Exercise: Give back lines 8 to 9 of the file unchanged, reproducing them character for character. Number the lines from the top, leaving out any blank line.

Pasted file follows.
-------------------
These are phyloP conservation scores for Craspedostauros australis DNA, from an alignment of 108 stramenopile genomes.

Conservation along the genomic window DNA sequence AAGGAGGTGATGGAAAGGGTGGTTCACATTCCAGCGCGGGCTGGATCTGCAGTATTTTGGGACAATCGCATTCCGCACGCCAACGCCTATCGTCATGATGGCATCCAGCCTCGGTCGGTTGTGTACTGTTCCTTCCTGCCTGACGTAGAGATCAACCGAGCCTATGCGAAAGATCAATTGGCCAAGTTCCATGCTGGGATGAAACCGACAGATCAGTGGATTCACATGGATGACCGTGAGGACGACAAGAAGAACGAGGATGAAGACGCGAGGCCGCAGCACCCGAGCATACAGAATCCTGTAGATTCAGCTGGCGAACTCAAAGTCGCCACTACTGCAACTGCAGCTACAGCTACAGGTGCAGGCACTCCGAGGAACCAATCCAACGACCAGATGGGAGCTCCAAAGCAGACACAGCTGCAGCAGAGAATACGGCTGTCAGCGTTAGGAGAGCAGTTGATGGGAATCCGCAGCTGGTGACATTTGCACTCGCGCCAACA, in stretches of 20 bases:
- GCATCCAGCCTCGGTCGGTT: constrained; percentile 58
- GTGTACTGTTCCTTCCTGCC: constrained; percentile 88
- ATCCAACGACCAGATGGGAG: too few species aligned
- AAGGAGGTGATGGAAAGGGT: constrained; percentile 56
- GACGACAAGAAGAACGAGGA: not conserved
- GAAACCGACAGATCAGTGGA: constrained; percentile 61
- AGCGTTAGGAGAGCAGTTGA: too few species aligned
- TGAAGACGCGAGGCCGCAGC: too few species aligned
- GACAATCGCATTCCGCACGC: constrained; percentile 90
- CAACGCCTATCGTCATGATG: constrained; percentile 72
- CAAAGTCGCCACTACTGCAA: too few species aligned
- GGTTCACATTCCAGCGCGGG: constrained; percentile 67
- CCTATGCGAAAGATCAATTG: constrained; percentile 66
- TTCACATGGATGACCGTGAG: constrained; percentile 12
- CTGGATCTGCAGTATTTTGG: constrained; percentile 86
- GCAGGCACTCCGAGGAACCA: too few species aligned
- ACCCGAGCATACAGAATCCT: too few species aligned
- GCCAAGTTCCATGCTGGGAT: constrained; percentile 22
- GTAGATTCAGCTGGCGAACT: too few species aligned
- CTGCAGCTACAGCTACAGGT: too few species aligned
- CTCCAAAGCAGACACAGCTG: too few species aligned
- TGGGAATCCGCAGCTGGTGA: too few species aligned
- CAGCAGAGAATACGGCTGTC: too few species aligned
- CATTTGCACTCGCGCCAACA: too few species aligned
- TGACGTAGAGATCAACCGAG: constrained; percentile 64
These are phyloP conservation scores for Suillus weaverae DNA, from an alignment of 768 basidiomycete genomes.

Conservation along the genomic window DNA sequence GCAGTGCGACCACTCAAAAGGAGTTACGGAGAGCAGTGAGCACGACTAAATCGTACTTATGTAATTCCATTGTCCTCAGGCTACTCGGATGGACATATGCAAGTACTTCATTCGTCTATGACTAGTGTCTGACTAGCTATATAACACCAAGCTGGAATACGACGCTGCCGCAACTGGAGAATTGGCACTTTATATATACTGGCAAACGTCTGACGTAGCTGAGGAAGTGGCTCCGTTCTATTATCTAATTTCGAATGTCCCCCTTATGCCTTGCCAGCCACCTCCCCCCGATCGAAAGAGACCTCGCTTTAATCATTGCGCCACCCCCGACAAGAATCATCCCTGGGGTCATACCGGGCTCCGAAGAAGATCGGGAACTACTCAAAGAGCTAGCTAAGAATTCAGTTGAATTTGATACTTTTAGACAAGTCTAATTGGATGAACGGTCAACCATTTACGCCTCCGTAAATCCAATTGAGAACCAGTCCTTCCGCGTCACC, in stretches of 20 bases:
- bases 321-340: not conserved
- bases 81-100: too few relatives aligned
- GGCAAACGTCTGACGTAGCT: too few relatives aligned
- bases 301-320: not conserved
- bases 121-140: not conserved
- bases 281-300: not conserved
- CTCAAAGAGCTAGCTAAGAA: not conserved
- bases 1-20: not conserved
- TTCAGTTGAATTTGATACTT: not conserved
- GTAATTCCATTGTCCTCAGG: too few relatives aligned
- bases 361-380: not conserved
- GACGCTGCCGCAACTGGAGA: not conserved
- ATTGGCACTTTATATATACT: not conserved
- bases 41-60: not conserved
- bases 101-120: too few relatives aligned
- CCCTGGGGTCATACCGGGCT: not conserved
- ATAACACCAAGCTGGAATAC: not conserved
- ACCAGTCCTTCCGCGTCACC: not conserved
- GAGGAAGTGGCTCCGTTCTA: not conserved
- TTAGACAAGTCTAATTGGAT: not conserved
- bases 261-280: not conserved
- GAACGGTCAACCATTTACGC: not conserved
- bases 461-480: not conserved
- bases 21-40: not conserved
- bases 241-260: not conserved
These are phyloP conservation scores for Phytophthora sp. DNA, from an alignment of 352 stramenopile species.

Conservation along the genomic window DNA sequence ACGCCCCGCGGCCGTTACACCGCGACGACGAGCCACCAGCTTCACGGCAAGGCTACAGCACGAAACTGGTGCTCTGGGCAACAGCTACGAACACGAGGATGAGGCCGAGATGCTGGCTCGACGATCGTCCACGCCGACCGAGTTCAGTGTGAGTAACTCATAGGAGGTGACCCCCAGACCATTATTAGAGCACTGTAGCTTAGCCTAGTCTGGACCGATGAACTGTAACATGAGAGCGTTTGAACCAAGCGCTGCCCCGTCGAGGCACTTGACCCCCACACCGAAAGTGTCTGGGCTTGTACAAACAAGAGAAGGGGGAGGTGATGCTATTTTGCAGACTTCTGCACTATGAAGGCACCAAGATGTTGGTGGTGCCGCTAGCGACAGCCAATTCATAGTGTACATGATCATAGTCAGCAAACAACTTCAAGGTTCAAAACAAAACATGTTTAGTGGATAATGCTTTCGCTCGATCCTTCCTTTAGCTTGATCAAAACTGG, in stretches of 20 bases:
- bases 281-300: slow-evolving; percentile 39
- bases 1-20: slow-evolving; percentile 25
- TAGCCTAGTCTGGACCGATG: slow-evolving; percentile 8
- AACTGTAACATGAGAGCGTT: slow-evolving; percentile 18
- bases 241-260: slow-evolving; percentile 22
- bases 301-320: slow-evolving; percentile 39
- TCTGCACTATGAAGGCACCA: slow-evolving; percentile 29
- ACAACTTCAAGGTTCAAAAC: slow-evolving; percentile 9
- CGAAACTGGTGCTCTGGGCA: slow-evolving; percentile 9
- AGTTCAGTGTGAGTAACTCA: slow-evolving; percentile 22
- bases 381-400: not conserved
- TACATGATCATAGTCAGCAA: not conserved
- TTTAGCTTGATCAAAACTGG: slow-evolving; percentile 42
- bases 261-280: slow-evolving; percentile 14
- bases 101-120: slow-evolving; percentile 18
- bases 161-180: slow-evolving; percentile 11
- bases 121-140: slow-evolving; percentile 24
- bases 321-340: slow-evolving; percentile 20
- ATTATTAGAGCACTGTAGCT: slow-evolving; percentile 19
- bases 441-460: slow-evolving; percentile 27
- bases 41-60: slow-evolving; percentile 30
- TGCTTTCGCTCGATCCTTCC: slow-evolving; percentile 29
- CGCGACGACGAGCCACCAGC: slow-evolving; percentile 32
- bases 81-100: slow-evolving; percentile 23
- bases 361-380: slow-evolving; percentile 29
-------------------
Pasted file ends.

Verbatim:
- GAAACCGACAGATCAGTGGA: constrained; percentile 61
- AGCGTTAGGAGAGCAGTTGA: too few species aligned